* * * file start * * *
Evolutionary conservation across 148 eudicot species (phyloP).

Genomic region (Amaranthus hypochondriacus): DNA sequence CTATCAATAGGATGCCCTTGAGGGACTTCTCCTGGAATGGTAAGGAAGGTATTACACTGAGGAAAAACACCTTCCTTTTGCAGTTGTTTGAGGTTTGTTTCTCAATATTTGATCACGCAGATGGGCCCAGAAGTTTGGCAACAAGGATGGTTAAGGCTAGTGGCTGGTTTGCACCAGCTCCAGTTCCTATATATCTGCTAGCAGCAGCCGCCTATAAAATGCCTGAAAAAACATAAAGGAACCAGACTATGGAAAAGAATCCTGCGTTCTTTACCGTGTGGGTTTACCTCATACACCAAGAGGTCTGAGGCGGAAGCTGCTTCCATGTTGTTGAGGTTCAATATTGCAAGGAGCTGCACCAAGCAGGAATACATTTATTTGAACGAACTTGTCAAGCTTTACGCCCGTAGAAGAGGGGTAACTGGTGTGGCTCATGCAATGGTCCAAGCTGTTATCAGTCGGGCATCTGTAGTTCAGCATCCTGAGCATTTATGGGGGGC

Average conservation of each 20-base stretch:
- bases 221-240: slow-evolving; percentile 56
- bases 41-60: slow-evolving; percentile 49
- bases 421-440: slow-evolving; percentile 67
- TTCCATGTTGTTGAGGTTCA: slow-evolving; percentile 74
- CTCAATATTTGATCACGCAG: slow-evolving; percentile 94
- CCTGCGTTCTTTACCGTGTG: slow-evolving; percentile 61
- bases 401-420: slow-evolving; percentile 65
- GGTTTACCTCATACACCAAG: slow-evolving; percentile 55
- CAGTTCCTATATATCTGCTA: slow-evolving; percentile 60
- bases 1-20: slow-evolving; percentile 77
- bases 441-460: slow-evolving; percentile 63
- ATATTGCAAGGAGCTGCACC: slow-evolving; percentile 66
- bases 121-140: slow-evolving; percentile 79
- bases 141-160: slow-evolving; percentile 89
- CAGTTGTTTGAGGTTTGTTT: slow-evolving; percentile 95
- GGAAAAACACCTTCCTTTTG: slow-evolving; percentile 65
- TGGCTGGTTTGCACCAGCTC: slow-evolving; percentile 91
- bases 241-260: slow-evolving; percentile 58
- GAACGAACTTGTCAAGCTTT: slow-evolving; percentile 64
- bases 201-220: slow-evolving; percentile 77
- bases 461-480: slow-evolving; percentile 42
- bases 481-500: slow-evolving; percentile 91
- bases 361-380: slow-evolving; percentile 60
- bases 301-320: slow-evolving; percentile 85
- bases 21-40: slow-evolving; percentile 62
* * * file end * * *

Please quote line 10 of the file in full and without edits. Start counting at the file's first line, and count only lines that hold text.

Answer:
- bases 401-420: slow-evolving; percentile 65